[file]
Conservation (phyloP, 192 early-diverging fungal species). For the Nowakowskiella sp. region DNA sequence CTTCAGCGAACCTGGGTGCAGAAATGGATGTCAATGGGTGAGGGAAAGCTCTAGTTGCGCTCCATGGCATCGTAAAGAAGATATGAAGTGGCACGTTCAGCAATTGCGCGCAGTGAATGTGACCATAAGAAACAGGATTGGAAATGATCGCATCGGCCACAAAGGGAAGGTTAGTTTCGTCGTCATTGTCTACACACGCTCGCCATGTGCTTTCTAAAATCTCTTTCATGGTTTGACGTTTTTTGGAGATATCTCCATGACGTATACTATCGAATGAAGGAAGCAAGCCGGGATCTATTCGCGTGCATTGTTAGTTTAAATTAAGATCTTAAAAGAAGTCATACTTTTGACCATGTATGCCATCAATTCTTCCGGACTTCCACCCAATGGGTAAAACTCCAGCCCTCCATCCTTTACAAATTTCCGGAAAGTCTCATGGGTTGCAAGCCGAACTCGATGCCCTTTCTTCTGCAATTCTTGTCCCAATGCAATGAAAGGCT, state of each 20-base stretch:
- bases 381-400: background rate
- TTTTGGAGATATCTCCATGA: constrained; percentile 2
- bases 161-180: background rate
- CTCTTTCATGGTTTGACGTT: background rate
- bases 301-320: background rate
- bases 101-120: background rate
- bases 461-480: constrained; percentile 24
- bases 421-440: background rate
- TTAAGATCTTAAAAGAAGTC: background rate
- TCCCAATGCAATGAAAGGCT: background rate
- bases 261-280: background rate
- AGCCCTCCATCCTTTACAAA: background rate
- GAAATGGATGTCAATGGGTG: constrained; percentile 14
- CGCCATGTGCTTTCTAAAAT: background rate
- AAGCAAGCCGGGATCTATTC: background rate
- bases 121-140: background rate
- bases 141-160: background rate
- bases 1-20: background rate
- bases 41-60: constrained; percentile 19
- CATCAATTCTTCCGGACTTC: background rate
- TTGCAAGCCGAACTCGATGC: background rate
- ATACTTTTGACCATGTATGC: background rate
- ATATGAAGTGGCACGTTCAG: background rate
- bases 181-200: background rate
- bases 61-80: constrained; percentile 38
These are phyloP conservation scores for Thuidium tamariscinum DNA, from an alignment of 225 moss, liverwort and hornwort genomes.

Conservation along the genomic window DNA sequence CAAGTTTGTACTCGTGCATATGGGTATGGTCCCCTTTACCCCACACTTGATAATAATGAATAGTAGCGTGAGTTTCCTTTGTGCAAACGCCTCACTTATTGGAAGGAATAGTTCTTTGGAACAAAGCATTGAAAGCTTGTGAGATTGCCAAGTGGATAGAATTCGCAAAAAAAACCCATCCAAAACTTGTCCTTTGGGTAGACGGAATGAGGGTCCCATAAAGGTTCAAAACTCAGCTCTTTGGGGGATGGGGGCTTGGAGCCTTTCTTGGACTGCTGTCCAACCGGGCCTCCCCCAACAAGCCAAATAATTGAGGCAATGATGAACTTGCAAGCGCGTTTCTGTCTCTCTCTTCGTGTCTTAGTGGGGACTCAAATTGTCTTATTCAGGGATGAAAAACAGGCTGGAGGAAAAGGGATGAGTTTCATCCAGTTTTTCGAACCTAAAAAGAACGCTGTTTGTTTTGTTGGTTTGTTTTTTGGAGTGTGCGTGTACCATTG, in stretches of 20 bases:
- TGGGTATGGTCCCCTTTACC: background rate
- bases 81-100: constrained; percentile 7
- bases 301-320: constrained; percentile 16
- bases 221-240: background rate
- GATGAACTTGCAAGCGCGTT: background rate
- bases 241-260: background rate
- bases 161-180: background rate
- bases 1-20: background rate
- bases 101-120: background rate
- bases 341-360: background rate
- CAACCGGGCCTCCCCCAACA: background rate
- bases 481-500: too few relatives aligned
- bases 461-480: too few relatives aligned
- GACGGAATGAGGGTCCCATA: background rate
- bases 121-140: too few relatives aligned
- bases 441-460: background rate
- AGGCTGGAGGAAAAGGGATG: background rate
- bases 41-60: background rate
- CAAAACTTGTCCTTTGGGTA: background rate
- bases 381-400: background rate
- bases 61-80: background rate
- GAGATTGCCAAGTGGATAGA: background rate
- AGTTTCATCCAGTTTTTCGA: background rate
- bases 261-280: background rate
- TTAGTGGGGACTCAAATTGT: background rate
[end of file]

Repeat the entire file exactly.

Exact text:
Conservation (phyloP, 192 early-diverging fungal species). For the Nowakowskiella sp. region DNA sequence CTTCAGCGAACCTGGGTGCAGAAATGGATGTCAATGGGTGAGGGAAAGCTCTAGTTGCGCTCCATGGCATCGTAAAGAAGATATGAAGTGGCACGTTCAGCAATTGCGCGCAGTGAATGTGACCATAAGAAACAGGATTGGAAATGATCGCATCGGCCACAAAGGGAAGGTTAGTTTCGTCGTCATTGTCTACACACGCTCGCCATGTGCTTTCTAAAATCTCTTTCATGGTTTGACGTTTTTTGGAGATATCTCCATGACGTATACTATCGAATGAAGGAAGCAAGCCGGGATCTATTCGCGTGCATTGTTAGTTTAAATTAAGATCTTAAAAGAAGTCATACTTTTGACCATGTATGCCATCAATTCTTCCGGACTTCCACCCAATGGGTAAAACTCCAGCCCTCCATCCTTTACAAATTTCCGGAAAGTCTCATGGGTTGCAAGCCGAACTCGATGCCCTTTCTTCTGCAATTCTTGTCCCAATGCAATGAAAGGCT, state of each 20-base stretch:
- bases 381-400: background rate
- TTTTGGAGATATCTCCATGA: constrained; percentile 2
- bases 161-180: background rate
- CTCTTTCATGGTTTGACGTT: background rate
- bases 301-320: background rate
- bases 101-120: background rate
- bases 461-480: constrained; percentile 24
- bases 421-440: background rate
- TTAAGATCTTAAAAGAAGTC: background rate
- TCCCAATGCAATGAAAGGCT: background rate
- bases 261-280: background rate
- AGCCCTCCATCCTTTACAAA: background rate
- GAAATGGATGTCAATGGGTG: constrained; percentile 14
- CGCCATGTGCTTTCTAAAAT: background rate
- AAGCAAGCCGGGATCTATTC: background rate
- bases 121-140: background rate
- bases 141-160: background rate
- bases 1-20: background rate
- bases 41-60: constrained; percentile 19
- CATCAATTCTTCCGGACTTC: background rate
- TTGCAAGCCGAACTCGATGC: background rate
- ATACTTTTGACCATGTATGC: background rate
- ATATGAAGTGGCACGTTCAG: background rate
- bases 181-200: background rate
- bases 61-80: constrained; percentile 38
These are phyloP conservation scores for Thuidium tamariscinum DNA, from an alignment of 225 moss, liverwort and hornwort genomes.

Conservation along the genomic window DNA sequence CAAGTTTGTACTCGTGCATATGGGTATGGTCCCCTTTACCCCACACTTGATAATAATGAATAGTAGCGTGAGTTTCCTTTGTGCAAACGCCTCACTTATTGGAAGGAATAGTTCTTTGGAACAAAGCATTGAAAGCTTGTGAGATTGCCAAGTGGATAGAATTCGCAAAAAAAACCCATCCAAAACTTGTCCTTTGGGTAGACGGAATGAGGGTCCCATAAAGGTTCAAAACTCAGCTCTTTGGGGGATGGGGGCTTGGAGCCTTTCTTGGACTGCTGTCCAACCGGGCCTCCCCCAACAAGCCAAATAATTGAGGCAATGATGAACTTGCAAGCGCGTTTCTGTCTCTCTCTTCGTGTCTTAGTGGGGACTCAAATTGTCTTATTCAGGGATGAAAAACAGGCTGGAGGAAAAGGGATGAGTTTCATCCAGTTTTTCGAACCTAAAAAGAACGCTGTTTGTTTTGTTGGTTTGTTTTTTGGAGTGTGCGTGTACCATTG, in stretches of 20 bases:
- TGGGTATGGTCCCCTTTACC: background rate
- bases 81-100: constrained; percentile 7
- bases 301-320: constrained; percentile 16
- bases 221-240: background rate
- GATGAACTTGCAAGCGCGTT: background rate
- bases 241-260: background rate
- bases 161-180: background rate
- bases 1-20: background rate
- bases 101-120: background rate
- bases 341-360: background rate
- CAACCGGGCCTCCCCCAACA: background rate
- bases 481-500: too few relatives aligned
- bases 461-480: too few relatives aligned
- GACGGAATGAGGGTCCCATA: background rate
- bases 121-140: too few relatives aligned
- bases 441-460: background rate
- AGGCTGGAGGAAAAGGGATG: background rate
- bases 41-60: background rate
- CAAAACTTGTCCTTTGGGTA: background rate
- bases 381-400: background rate
- bases 61-80: background rate
- GAGATTGCCAAGTGGATAGA: background rate
- AGTTTCATCCAGTTTTTCGA: background rate
- bases 261-280: background rate
- TTAGTGGGGACTCAAATTGT: background rate